Reuters - Innovations Video Online (Apr. 20, 2015) An ultra-realistic humanoid robot called &apos;Han&apos; recognises and interprets people&apos;s facial expressions and can even hold simple conversations. Developers Hanson Robotics hope androids like Han could have uses in hospitality and health care industries where face-to-face communication is vital. Matthew Stock reports. Video provided by Reuters
Powered by NewsLook.com
Drones and Health Apps at Santiago's "Robotics Day"

Drones and Health Apps at Santiago's "Robotics Day"

AFP (Apr. 20, 2015) Latin American robotics experts gather in Santiago, Chile for "Robotics Day". Video provided by AFP
Powered by NewsLook.com
Japan Humanoid Robot Receives Customers at Department Store

Japan Humanoid Robot Receives Customers at Department Store

AFP (Apr. 20, 2015) She can smile, she can sing and she can give you guidance at one of the most upscale department stores in Tokyo...a female-looking humanoid makes her debut as a receptionist Video provided by AFP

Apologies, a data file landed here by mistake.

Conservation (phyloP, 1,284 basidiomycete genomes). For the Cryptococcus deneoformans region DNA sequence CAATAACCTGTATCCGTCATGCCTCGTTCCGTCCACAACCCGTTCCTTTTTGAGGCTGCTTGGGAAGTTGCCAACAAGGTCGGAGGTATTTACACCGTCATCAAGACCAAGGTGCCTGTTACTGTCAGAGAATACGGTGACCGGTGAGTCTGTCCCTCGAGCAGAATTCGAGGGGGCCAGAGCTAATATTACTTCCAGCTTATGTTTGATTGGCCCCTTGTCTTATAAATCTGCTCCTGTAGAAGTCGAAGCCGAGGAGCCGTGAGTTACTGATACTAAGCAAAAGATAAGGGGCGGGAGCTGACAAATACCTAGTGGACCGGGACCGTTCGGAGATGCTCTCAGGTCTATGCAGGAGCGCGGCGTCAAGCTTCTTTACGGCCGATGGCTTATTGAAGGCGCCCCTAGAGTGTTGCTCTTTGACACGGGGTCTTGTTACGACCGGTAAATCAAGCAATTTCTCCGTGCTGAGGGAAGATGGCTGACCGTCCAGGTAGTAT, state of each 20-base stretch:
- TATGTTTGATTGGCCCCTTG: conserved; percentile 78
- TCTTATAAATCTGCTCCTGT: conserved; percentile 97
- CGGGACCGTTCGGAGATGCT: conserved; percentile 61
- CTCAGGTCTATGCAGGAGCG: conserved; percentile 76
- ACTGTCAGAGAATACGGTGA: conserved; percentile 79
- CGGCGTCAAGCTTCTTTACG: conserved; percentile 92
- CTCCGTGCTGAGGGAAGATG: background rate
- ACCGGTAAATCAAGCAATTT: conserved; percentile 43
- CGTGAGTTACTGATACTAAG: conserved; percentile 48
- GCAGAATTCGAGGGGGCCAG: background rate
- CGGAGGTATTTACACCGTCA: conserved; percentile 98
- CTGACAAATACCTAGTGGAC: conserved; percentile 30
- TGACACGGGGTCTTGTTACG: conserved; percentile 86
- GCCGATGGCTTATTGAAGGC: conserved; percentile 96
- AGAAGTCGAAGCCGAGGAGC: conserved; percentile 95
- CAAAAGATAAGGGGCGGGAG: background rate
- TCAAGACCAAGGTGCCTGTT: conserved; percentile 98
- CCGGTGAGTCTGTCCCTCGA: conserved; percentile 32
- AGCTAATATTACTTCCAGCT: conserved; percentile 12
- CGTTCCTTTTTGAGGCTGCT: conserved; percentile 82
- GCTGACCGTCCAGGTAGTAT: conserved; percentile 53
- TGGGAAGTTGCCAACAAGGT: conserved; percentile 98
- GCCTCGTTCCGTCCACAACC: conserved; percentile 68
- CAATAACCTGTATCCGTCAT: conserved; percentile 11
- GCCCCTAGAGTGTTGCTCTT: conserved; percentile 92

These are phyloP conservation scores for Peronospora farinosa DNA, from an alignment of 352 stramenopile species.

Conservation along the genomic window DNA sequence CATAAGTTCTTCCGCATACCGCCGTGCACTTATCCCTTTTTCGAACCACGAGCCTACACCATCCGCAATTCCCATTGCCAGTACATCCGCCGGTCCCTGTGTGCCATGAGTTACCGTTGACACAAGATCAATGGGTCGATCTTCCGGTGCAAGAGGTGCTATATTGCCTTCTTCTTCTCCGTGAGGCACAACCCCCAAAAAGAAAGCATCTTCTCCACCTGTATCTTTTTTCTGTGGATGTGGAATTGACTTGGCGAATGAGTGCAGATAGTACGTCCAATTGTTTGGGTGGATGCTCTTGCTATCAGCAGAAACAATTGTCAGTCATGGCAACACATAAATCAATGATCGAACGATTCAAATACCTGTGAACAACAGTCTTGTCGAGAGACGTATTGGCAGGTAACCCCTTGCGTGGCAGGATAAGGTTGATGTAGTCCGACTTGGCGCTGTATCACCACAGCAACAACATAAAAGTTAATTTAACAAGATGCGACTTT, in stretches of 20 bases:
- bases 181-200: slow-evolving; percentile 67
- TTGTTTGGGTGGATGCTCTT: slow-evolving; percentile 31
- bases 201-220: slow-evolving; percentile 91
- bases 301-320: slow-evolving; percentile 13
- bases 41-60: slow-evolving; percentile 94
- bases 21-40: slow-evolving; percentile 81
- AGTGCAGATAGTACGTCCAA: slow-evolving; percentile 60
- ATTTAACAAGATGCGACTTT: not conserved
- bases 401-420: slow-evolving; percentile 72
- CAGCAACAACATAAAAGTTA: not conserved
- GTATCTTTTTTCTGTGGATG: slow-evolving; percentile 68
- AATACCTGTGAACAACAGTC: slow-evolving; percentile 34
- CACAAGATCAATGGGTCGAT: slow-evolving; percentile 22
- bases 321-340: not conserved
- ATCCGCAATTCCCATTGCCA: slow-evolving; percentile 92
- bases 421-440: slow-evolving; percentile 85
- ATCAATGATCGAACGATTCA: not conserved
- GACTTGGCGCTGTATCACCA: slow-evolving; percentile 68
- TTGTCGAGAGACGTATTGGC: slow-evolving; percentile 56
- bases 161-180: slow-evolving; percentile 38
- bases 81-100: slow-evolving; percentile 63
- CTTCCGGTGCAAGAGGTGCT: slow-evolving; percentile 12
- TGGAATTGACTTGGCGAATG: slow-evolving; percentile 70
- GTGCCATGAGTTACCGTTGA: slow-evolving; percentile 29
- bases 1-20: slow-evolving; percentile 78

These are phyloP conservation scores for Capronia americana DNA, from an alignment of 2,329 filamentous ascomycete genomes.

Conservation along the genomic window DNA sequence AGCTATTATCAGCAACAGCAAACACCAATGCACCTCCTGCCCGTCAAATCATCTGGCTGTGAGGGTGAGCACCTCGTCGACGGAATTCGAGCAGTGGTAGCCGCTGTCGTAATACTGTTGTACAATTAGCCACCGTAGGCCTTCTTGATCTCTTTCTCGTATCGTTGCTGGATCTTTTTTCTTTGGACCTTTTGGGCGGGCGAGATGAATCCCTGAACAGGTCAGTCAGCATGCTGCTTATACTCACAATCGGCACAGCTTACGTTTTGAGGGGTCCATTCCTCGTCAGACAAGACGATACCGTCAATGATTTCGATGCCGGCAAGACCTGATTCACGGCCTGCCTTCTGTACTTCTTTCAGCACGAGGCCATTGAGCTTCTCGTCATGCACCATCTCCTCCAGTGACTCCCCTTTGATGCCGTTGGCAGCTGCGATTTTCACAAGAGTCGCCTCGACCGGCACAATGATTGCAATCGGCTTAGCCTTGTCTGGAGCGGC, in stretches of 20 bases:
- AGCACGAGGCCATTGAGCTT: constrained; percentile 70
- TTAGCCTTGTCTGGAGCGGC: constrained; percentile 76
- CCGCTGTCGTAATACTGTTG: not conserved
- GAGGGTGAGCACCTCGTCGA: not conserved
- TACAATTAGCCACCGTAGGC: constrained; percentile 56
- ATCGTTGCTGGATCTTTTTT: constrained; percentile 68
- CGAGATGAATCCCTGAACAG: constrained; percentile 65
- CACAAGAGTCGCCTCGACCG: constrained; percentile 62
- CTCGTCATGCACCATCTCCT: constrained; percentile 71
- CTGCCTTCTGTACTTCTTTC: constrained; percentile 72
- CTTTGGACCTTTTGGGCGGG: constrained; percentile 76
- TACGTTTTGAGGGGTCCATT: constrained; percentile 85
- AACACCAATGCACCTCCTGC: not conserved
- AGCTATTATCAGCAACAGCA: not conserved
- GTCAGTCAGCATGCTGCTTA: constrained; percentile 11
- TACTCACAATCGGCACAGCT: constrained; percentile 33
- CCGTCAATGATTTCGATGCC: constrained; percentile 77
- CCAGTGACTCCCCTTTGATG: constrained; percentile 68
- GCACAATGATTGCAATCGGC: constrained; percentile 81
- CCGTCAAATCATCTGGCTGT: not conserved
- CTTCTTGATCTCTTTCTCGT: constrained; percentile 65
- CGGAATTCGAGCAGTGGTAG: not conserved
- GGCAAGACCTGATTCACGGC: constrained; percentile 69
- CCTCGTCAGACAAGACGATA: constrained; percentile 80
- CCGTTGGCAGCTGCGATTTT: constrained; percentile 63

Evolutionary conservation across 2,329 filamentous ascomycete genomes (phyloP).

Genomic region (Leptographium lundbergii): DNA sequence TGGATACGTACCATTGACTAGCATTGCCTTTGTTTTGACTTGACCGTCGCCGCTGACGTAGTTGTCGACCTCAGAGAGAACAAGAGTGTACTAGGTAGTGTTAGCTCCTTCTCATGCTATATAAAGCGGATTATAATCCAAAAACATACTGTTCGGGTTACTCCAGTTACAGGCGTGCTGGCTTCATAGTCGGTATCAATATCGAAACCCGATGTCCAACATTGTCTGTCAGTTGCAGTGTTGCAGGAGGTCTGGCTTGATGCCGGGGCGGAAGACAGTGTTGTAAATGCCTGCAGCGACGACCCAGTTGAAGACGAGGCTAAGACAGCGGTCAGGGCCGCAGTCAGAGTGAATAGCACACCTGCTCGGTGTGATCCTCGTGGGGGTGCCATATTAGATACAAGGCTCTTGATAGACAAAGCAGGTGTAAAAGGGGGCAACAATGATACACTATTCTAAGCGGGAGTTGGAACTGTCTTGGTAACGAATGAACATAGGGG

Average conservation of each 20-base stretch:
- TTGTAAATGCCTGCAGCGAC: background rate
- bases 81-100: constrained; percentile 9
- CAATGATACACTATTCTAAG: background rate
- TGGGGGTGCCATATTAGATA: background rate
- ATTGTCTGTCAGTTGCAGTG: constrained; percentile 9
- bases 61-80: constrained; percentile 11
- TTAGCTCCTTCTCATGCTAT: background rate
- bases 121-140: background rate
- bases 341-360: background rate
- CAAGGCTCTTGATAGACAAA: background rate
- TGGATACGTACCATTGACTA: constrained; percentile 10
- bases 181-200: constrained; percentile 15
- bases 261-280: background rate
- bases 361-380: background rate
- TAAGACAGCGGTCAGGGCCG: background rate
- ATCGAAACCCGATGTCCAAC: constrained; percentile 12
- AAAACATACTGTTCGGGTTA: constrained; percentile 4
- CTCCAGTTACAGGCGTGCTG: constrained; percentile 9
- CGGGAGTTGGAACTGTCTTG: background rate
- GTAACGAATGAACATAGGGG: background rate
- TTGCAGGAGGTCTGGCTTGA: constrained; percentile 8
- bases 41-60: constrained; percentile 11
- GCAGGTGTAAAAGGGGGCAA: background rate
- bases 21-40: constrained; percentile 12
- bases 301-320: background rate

Powered by NewsLook.com
Pee-Power Toilet to Light Up Disaster Zones

Pee-Power Toilet to Light Up Disaster Zones

Reuters - Innovations Video Online (Apr. 20, 2015) Students and staff are being asked to use a prototype urinal to &apos;donate&apos; urine to fuel microbial fuel cell (MFC) stacks that generate electricity to power lighting. The developers hope the pee-power technology will light toilet cubicles in refugee camps, where women are often at risk of assault in poorly lit sanitation areas. Matthew Stock reports. Video provided by Reuters